“A recycled water 6-pack mate, thanks.”

recycled water

Kudos to Queensland Premier Peter Beattie. He’s got the smarts and foresight to see Queenslanders drinking and using recycled water.

Now if only Victoria Premier Steve Bracks had lunch with Mr Beattie, or is even remotely concerned about the future of this parched state.

Honestly, what’s not to like about recycled water? Singapore has been drinking and using recycled water for many years now. Bottled recycled water (called NEWater) is still not common but they are drinkable, and i remember citizens showing their displeasure at consuming ‘shit’ water when the plan was introduced. Fast forward 6 years and these days noone bats an eyelid.

Not unlike Singaporeans, Australian have shown great animosity towards a plan that will surely benefit Australia as a whole. Let’s face it, with the climate changes and all, we cannot be expecting our water reserves to go back to what it used to be.

It’ll be a slow process, but it also takes lots of education and understanding. The idea of ‘shit’ water sound feral yes, but imagine an Australia without water restrictions (or at least, less severe water restrictions). Surely that must appeal to you no?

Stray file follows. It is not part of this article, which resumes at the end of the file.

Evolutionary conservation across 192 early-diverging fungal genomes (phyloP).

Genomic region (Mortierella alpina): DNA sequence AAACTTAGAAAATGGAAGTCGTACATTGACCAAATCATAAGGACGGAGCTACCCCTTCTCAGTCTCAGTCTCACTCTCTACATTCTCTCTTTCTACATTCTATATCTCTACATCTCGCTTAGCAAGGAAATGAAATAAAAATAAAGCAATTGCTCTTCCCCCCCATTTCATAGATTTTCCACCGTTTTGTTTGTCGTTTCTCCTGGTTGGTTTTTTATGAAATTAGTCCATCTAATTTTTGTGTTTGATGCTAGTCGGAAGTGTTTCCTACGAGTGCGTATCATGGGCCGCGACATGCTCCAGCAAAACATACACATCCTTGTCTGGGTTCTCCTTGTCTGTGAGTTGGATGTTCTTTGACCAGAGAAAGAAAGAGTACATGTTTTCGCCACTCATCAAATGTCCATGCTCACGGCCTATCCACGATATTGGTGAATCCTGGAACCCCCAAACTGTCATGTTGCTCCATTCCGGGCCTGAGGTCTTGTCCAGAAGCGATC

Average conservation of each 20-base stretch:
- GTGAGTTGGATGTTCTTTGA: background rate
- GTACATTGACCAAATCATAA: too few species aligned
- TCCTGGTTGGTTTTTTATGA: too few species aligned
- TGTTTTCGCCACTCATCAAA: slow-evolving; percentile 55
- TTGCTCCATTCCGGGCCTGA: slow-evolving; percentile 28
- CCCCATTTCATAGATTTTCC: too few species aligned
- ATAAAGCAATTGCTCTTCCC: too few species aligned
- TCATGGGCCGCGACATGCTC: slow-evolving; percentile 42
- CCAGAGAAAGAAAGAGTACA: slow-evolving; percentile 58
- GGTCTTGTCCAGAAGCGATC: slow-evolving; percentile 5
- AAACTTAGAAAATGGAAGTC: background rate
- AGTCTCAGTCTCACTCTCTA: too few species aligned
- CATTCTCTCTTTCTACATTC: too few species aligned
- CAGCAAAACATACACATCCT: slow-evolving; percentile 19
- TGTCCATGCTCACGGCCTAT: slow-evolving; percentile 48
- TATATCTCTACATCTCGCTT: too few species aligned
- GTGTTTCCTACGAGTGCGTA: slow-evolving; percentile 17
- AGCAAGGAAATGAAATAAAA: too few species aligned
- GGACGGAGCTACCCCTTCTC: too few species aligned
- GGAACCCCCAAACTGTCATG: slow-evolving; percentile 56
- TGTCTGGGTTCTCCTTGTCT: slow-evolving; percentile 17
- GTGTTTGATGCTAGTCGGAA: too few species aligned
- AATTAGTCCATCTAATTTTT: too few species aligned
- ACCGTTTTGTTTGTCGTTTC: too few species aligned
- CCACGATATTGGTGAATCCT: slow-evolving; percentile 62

Image from www.parliament.vic.gov.au

5 Comments so far

  1. Neil (unregistered) on January 29th, 2007 @ 12:03 pm

    I’m all for it. I mean people really think that the water we get doesn’t have any contact with environmental factors (shit, trees, whatever is in our pipes). I say just make the change, if you don’t want to drink the water then don’t. My guess is people will become thirsty and too cheap to buy bottled water which is by the way just bottled tap water in most cases.


  2. Geoff (unregistered) on February 3rd, 2007 @ 3:57 am

    Yes but Singapore is 1%. Beattie is proposing at least 50%


  3. adrock2xander (unregistered) on February 3rd, 2007 @ 11:47 am

    Say Geoff,

    in a worst-cast scenario, if Australia had completely run out of water to use (read: drink, industrial, cook, eat etc.), and the only source of water that’s readily available IN ABUNDANCE (read: billions of megalitres) is recycled water, would you use it?


  4. th (unregistered) on February 7th, 2007 @ 11:57 am

    Go for it. The Newater is not too bad, I’ve tried it. Like what Neil said, after a while, it will be a non-event and people will just drink (or use) recycled water when in need. Maybe we can start using recycled water in industries first.


  5. Russell (unregistered) on February 19th, 2007 @ 12:04 pm

    The water produced from recycling plants in Werribee is more pure than the water they currently drink. Also Richmond in Sydney already drink recycled water with their regular water.



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